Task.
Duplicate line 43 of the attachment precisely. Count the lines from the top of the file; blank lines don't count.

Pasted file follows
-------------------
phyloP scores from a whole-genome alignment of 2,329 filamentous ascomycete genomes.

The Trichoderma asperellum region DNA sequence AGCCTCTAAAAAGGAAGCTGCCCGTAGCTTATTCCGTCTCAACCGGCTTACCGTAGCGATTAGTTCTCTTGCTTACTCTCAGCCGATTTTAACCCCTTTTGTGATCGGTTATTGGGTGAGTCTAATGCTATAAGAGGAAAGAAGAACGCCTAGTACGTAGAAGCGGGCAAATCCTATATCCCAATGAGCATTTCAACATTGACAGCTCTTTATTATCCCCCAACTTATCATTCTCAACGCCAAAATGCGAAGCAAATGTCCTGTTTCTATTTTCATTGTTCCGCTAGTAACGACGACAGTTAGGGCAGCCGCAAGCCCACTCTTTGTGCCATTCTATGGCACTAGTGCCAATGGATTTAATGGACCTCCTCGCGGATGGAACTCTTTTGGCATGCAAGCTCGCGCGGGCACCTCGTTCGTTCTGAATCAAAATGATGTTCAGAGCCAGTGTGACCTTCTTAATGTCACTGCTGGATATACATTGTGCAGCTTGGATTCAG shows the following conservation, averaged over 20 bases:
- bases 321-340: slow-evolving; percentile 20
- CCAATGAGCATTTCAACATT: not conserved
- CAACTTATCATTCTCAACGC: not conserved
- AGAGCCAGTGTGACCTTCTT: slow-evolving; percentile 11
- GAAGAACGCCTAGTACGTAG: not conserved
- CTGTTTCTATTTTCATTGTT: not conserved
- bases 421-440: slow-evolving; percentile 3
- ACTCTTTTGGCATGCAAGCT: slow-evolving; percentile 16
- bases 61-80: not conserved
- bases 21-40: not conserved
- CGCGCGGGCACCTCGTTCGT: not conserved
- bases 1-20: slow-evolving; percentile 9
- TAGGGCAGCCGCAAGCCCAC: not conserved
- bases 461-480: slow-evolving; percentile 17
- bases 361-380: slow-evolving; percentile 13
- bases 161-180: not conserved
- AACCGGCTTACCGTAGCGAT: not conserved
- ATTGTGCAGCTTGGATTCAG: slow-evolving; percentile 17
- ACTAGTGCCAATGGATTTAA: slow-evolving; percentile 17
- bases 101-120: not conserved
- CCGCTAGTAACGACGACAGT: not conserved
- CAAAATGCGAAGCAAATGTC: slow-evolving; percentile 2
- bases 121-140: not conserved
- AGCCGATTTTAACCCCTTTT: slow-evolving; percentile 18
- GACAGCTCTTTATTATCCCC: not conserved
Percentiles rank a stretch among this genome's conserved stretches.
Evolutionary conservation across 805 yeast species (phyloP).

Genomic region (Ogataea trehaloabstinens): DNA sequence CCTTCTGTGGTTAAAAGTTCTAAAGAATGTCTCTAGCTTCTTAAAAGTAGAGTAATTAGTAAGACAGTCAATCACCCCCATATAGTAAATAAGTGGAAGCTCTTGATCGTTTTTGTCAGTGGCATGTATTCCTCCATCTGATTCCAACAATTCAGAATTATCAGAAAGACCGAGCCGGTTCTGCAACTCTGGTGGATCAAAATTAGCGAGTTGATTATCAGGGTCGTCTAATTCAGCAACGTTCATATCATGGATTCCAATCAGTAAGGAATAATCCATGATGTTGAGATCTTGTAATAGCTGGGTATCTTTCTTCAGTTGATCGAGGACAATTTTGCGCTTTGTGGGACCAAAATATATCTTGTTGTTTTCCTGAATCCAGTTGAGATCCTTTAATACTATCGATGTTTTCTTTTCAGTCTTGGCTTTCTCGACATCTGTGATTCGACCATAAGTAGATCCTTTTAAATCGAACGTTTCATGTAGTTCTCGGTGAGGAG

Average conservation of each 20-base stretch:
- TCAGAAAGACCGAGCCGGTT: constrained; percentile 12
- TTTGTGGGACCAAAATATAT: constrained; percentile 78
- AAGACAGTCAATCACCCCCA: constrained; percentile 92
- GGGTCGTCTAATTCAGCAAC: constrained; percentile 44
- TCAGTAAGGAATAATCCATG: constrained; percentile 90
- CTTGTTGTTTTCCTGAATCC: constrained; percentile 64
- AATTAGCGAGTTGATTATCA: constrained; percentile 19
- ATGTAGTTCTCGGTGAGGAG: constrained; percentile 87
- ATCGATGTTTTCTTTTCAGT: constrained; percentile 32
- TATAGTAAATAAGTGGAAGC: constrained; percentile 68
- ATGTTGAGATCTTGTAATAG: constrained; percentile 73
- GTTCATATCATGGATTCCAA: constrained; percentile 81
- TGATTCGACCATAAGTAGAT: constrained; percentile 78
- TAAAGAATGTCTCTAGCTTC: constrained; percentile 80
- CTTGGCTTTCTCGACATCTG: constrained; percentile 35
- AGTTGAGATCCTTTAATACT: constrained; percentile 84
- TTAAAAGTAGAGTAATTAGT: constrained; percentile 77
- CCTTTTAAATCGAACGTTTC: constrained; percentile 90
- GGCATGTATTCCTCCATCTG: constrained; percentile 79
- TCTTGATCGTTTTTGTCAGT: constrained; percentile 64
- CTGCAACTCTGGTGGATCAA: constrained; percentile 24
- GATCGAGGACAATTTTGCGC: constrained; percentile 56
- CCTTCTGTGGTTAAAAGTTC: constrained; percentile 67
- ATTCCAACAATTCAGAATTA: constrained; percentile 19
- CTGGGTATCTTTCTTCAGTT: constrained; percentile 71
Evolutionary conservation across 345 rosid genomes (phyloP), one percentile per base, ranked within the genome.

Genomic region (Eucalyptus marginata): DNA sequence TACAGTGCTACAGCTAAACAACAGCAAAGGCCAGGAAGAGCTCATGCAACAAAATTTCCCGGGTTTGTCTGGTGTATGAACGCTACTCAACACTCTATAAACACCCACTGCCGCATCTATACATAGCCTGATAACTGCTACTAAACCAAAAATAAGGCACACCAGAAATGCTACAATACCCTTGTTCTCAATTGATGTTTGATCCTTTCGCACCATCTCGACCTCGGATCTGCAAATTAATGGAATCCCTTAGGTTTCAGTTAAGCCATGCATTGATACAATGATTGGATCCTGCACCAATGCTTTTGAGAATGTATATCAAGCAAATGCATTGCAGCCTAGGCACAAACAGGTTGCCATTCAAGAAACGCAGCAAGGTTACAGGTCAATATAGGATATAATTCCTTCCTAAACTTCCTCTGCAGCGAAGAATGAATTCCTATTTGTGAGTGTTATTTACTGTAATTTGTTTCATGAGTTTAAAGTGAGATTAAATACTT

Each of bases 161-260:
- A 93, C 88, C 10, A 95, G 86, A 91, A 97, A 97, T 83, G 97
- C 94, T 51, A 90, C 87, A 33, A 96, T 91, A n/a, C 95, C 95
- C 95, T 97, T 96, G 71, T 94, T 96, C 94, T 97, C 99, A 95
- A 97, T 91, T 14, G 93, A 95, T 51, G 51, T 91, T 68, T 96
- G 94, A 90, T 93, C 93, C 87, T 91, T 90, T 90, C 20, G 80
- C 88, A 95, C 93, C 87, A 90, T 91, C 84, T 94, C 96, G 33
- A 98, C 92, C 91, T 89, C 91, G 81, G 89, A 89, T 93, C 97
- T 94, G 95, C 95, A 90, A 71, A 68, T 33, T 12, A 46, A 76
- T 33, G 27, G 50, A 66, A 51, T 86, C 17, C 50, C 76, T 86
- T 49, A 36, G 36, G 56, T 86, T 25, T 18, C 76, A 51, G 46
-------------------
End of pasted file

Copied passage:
- GTTCATATCATGGATTCCAA: constrained; percentile 81